I’m not sure what I would do. And, it was not “a clear spot” – It was rush hour traffic.

Great point. :rolleyes:

Did she intend to kill someone? No.
Was she negligent? In my opinion, yes.

What are you talking about? Who is “allowing every excuse in the world for commiting a CRIMINAL act”? If she had crashed the plane into some trees and died, that would have been an “accident that was nobody’s fault”. As it stands, she made a decision that cost another person their life.

I’m not judging the pilot, I’m judging our set of laws that said she did nothing wrong.

there’s no way i would save my own life by directly causing the death of others unless they were my opponents in a fight. if the choices were ditch in the trees and probably kill myself or land on a highway during rush hour and likely kill one or more innocent people, i would absolutely pick the trees. and i’m not even that brave.

i think whether she should be held legally responsible should depend on why she was flying. if she was using the plane as a necessary means of transportation to work, then it’s arguable that she was just another commuter and accidents happen. if she was just tooling around for fun, then she should be held responsible for those deaths. i think there is an inherent danger in flying since even something as simple as a mechanical stall can bring you crashing to the ground. the risks of any potentially dangerous hobby should not be automatically transferred to those who don’t choose that hobby.


From the link above, “The purpose of the flight was to transport a cargo of bank checks.”

As an aside, are pilots required to carry liability insurance on their aircraft?

from reading the link it sounds like the flight was business related. i don’t think as a pilot of a business flight she should be legally required to bring down the plane in a deserted area at the expense of her own life, unless it can be proven that the the mechanical error forcing the plane down was due to her negligence. the report indicates she was not negligent in this area:


N8554C, a Piper PA-32R-300, serial number 32R-7680122, was registered to and operated by Air Carriers, Inc. According to the operator’s records the airplane was manufactured in 1976. The operator’s records reflected that as of October 28, 1998, the airplane had 9,468.8 total flight hours. The last annual inspection was conducted on August 12, 1998, using a Piper inspection checklist. The manufacturers suggested engine time between overhauls was 2,000 hours. According to the operator’s records, the engine overhaul was due at 9,531.6, and it had 1,937.2 hours since the last overhaul. Total engine hours were 3,933.3.**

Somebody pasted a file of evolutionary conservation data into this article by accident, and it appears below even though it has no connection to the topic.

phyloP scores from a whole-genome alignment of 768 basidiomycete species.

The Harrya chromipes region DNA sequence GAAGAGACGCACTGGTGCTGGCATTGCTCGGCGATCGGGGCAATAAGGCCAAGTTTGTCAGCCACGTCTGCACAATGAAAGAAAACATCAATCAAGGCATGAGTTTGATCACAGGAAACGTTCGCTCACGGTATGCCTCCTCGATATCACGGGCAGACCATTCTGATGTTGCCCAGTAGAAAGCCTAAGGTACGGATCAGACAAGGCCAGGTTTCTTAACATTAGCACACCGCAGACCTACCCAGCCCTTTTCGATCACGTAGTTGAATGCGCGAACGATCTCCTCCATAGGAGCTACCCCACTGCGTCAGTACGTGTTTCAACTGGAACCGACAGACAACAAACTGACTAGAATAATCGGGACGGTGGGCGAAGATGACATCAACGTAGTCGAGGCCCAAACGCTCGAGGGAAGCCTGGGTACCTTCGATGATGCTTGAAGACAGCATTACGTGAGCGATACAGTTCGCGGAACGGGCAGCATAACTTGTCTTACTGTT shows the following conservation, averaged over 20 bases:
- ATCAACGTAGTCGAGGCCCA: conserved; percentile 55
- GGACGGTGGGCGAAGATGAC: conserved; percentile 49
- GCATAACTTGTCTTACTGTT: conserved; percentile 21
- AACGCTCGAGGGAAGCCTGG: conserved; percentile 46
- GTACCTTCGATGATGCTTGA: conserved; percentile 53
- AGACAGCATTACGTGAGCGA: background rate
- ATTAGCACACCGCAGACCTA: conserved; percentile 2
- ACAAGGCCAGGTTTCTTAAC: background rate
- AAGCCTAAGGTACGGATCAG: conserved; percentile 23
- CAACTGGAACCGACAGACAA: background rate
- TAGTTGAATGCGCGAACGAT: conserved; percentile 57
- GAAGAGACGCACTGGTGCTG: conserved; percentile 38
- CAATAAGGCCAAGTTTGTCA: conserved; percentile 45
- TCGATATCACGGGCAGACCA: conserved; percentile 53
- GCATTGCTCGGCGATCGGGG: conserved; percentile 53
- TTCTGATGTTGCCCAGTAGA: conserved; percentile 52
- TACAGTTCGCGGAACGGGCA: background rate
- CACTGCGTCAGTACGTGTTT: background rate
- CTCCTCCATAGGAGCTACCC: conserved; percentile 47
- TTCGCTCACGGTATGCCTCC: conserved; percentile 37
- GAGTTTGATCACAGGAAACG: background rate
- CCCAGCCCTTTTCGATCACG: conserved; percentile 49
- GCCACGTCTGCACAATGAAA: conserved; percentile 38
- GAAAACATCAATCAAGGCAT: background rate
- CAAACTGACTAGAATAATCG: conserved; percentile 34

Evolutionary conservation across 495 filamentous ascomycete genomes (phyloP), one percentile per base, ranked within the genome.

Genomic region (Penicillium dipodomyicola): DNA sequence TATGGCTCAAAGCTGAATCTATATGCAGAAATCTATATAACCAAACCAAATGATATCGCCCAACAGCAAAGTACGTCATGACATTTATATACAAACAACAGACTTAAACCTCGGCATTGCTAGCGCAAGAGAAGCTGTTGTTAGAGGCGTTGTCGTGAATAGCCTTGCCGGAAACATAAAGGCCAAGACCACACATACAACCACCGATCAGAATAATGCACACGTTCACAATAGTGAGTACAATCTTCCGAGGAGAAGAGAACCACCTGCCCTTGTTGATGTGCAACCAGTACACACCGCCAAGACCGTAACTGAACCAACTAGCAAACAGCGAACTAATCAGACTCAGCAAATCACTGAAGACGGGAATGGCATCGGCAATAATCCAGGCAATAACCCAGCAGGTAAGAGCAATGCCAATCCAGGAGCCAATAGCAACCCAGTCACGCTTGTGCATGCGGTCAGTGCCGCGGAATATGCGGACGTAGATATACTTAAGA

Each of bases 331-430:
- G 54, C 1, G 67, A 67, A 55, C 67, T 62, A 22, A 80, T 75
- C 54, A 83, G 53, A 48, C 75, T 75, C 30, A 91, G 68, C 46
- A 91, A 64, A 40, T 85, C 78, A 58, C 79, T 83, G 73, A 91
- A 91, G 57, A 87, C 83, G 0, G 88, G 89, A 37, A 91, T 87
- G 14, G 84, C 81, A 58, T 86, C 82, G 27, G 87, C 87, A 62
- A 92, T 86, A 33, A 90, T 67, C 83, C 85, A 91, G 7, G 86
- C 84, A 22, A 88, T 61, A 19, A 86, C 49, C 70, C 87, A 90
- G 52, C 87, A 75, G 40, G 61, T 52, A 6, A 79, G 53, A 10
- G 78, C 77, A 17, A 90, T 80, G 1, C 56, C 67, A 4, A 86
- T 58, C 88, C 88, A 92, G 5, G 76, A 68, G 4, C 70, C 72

however, it does show negligence in another area:

The emergency procedures section of the Pilot Operating Handbook contained the following procedure for POWER OFF LANDING-GEAR UP LANDING: For gear up landing , proceed as follows when committed to landing: Ignition Off Master Switch Off Fuel selector Off Mixture idle cut-off Seat belt and harness tight

from the report: “In attempts to maintain performance, she elected to leave both the landing gear and flaps in the retracted positions, and was able to maintain control of the airplane until impact with the highway. The pilot reported that she did not turn off any switches or selectors prior to impact.”

so the question is, did her failure to shut off the switches result in a condition that caused the death of the mazda driver? i couldn’t tell from the report.

You really want to see this poor girl behind bars? If you don’t choose to kill yourself in order to avoid some danger to others, you’re a murderer?

Yeesh, stay the fuck off of my jury. (Insert smiley face.)

Not irrelevantly (is that a word?), from my understanding of aviation and the situation at hand, she did what she was supposed to do.


In this case, “some danger” = death.

I really don’t know how I feel about it. I can say that I probably would have done the same thing she did. I just have a serious problem with the notion that it is ok to kill someone else (who has not threatened your life) to save yourself. I don’t think that’s kosher.

This whole reason I started this thread if to try to get some other perspectives.


“Detached reflection cannot be expected in the presence of an uplifted knife.”-- Oliver Wendell Holmes (I think)

I’m sure you can understand the difference between a conscious decision made under normal circumstances from one made during a life threatening emergency. From the information provided I don’t see how the pilot was criminally negligent.


I admit I didn’t read the link extremely closely; did it say somewhere in there that this woman wasn’t held criminally responsible? If not, how are you sure she wasn’t?